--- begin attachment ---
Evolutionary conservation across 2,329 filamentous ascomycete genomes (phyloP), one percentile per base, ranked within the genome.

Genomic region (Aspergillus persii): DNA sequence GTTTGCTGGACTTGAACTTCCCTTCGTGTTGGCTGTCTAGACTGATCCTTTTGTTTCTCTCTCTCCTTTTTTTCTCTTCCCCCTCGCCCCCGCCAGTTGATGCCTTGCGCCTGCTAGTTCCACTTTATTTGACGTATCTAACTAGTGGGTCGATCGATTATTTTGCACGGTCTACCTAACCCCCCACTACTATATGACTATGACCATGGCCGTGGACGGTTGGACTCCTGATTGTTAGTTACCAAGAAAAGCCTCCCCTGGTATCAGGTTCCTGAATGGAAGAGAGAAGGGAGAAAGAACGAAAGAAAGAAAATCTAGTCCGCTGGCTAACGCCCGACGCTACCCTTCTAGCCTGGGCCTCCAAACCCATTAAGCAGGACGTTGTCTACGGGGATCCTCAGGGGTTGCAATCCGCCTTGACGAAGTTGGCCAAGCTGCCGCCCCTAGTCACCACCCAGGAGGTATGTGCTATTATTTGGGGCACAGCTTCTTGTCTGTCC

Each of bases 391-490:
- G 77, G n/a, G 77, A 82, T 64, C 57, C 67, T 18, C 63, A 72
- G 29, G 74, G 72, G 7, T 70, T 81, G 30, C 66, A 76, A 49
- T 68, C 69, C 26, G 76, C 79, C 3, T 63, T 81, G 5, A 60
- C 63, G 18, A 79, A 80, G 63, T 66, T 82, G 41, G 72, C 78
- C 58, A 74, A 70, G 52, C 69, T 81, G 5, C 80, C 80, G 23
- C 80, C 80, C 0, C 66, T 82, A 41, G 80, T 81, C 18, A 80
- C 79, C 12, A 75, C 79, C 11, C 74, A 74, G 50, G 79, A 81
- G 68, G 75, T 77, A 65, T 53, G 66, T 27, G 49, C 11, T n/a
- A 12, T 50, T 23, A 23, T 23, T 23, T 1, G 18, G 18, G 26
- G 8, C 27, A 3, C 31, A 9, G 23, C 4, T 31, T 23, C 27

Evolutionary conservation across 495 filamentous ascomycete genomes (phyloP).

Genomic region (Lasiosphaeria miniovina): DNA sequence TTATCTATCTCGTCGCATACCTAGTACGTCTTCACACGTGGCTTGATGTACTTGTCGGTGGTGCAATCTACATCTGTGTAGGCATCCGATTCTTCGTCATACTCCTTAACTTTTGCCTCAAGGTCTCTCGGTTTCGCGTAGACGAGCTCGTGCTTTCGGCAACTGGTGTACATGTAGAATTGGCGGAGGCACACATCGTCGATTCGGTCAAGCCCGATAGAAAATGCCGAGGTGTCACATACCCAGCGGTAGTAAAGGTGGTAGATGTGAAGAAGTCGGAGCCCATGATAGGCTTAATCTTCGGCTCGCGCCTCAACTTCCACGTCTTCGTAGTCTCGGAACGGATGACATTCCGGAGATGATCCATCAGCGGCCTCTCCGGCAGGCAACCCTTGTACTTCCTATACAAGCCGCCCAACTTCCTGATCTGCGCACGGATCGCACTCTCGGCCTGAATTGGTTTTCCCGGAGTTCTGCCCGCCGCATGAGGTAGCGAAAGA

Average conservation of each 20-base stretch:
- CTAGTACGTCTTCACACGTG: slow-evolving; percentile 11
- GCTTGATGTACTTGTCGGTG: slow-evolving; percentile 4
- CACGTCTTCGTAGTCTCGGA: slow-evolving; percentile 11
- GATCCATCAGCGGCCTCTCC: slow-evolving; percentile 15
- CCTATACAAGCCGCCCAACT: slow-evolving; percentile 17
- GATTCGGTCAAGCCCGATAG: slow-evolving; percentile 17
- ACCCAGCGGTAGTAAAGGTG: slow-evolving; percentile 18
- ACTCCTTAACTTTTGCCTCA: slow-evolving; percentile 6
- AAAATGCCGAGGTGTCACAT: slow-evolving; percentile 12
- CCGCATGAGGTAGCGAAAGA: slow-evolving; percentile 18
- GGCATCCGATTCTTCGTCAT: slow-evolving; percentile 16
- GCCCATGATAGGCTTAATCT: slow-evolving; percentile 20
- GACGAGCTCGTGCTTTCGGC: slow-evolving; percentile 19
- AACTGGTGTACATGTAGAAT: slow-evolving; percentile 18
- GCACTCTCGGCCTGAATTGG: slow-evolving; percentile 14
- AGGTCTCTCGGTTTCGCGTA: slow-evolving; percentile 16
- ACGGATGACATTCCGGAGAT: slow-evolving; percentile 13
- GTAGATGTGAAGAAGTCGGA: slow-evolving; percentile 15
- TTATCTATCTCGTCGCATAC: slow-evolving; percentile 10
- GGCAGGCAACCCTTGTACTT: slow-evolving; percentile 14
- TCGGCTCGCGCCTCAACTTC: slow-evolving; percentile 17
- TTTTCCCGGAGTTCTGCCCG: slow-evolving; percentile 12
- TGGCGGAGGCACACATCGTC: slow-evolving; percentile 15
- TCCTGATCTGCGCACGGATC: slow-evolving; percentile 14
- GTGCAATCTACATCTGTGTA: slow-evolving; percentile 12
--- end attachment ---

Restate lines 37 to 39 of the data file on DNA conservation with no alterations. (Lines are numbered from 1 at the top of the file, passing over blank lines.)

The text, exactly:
- TCGGCTCGCGCCTCAACTTC: slow-evolving; percentile 17
- TTTTCCCGGAGTTCTGCCCG: slow-evolving; percentile 12
- TGGCGGAGGCACACATCGTC: slow-evolving; percentile 15